Average personal loan interest rates remain low, so how do you get a good rate?

Find out the average personal loan rates, as well as eligibility requirements, mortgage lenders, loan amounts and monthly payments. (iStock)

Personal loans offer lump sum financing that is paid directly into your bank account and repaid in monthly installments over a specified period of months. Their interest rates are fixed, which means that they will not increase unexpectedly. This contrasts with credit cards, which can have higher variable interest rates.

These loans are usually unsecured, which means they don’t require you to put up any asset as collateral. For this reason, personal lenders rely on your financial history — including your credit score and debt-to-equity ratio — to determine eligibility and set interest rates.

Personal loan interest rates are relatively low right now, making it a good time to pay off debt or finance home renovations. Read on to learn more about getting a good interest rate on a personal loan, and visit Credible when you’re ready to start shopping for loans.


Personal loan rates are at their lowest in years

Personal loan interest rates typically range between 4% and 36%, with an average of 9.46% for a 24 month loan, according to the Federal Reserve. In contrast, the average interest rate on an interest-rated credit card account is 15.91%. Over the past few years, interest rates rose slightly before falling in 2020 and the first quarter of 2021. See how they fluctuated in the chart below:

How to get the best interest rate on a personal loan

Personal loan interest rates vary widely depending on a number of factors, including your credit score and debt-to-equity ratio, as well as the amount and term of the loan. Here are some steps you can take to get the best possible deal on a personal loan:

  • Check and monitor your credit score
  • Reduce your debt to income ratio
  • Get prequalified with multiple lenders
  • Keep an eye on other personal loan fees


Check and monitor your credit score

A good credit score is usually 670 or higher as defined by the FICO scoring model. If your credit score is 669 or lower, you should consider working on building your credit before applying for a personal loan to ensure you get a competitive interest rate.

Obtain a free copy of your credit reports from all three credit bureaus by visiting www.AnnualCreditReport.com. Here are some ways to increase your credit:

  • Paying off credit card debt: This can have an immediate positive effect on your credit score by reducing your rate of credit utilization.
  • Open a secure credit card: It can help you build credit while using a small amount of savings as collateral.
  • Check the accuracy of your credit reports: If there’s a mistake, like an inaccurate missed or late payment, you can dispute it to boost your credit score.

You can also get free credit monitoring services — with no effect on your credit score — through Credible.

Reduce your debt to income ratio

Your debt-to-income ratio (DTI) is the amount of debt, including student loans and car loans for example, that you have borrowed compared to your income. Your DTI ratio must be below 35% to qualify for the lowest personal loan rates.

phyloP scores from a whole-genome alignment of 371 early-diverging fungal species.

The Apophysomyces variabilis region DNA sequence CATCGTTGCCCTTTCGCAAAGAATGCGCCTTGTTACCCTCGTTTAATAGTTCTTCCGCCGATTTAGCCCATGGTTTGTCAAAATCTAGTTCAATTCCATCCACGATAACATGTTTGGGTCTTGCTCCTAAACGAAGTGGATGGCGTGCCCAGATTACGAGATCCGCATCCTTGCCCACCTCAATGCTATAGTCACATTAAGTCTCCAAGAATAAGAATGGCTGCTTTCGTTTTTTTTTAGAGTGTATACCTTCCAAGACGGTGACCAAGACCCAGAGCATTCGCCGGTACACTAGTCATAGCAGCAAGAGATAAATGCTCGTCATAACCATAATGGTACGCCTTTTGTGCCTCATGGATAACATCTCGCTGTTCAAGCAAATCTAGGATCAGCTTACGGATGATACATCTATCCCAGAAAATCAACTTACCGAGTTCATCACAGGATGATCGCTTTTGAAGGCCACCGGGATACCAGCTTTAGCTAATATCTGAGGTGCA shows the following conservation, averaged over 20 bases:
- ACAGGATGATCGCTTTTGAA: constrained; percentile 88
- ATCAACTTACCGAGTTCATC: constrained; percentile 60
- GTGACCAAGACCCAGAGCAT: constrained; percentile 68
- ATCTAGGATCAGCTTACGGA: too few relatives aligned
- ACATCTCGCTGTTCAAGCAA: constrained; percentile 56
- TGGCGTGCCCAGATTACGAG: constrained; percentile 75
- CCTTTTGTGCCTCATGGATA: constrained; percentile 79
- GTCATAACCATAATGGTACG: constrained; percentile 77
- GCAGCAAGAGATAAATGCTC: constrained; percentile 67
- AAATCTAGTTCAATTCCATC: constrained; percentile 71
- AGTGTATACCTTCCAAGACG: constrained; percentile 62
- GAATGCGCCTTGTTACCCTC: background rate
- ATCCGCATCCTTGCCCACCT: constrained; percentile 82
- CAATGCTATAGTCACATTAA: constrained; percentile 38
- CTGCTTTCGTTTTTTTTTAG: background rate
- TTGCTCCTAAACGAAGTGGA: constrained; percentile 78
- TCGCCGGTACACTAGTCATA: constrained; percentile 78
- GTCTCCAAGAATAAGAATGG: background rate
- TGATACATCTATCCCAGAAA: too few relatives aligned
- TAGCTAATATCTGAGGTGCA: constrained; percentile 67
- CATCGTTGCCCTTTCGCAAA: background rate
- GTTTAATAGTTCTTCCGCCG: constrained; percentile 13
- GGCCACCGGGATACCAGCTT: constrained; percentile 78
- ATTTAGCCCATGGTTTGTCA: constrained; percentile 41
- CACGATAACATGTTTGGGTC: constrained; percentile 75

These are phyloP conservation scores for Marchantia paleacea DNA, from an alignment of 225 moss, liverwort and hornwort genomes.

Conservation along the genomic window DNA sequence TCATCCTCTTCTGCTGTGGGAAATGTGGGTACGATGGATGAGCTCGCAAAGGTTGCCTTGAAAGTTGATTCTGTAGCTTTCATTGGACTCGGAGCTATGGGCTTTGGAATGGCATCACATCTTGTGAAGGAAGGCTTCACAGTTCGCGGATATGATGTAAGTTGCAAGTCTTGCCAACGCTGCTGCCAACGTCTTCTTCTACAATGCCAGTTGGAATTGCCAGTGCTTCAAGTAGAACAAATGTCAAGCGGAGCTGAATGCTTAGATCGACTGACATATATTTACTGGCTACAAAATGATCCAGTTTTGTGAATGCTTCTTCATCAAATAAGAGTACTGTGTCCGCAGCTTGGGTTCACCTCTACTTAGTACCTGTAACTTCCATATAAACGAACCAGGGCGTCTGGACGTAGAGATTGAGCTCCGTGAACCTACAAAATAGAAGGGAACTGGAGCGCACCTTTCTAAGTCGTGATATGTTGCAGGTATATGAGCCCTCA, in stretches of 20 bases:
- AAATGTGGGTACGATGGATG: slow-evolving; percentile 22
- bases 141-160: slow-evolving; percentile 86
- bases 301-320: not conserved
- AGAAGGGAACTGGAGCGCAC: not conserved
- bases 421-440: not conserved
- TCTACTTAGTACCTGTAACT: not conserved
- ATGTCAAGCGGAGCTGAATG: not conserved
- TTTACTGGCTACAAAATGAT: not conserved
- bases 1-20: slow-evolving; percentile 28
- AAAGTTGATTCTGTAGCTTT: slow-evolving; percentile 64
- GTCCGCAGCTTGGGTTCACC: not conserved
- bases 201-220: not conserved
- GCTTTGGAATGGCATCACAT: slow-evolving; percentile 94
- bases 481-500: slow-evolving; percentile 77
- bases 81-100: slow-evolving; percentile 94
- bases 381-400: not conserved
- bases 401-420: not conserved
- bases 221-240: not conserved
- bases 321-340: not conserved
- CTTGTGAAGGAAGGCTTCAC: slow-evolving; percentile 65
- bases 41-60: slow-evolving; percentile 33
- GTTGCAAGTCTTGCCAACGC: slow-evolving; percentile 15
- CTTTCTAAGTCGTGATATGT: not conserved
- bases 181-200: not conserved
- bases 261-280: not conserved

You can lower your DTI ratio by increasing your income or paying off some of your debt. You can use cash gains, like a stimulus check or tax refund, to lower your DTI with little effort.


Get prequalified with multiple lenders

Personal loan prequalification allows you to verify your loan eligibility and potential interest rate with a soft credit application, which will not affect your credit score. This way you can shop around for the lowest possible interest rate for your unique situation.

Not all lenders offer prequalification, but since there’s no cost or effect on your credit score, it’s always a good idea to check your potential rates with lenders who do.

You can be prequalified with multiple lenders at once and compare rates by filling out a single form on Credible’s online loan marketplace.


Keep an eye on other personal loan fees

Your interest rate is not the only measure of the cost of your personal loan. You should also factor in any other costs, such as loan origination fees or prepayment penalties.

The personal loan origination fee is a percentage of the total cost of the loan and can be taken from the total balance or added on top. They typically range from 1% to 8%, but some personal lenders don’t charge origination fees.

Prepayment penalties are imposed if you repay the loan before the term expires. However, prepayment penalties are becoming less common on personal loans. It’s always good to read the fine print to check for a prepayment penalty if you plan to pay off your loan early.

The annual percentage rate (APR) on your personal loan will include the interest rate as well as any fees, so it is a more accurate measure of the cost of a loan than an interest rate alone.

Use Credible’s personal loan calculator to see how your monthly payments and total loan cost fluctuate with interest rates. While you’re at it, shop around to find the lowest interest rates for your situation.

You have a financial question, but you don’t know who to contact? Email the Credible Money Expert at [email protected] and your question might be answered by Credible in our Money Expert column.

Bernadine J. Perkins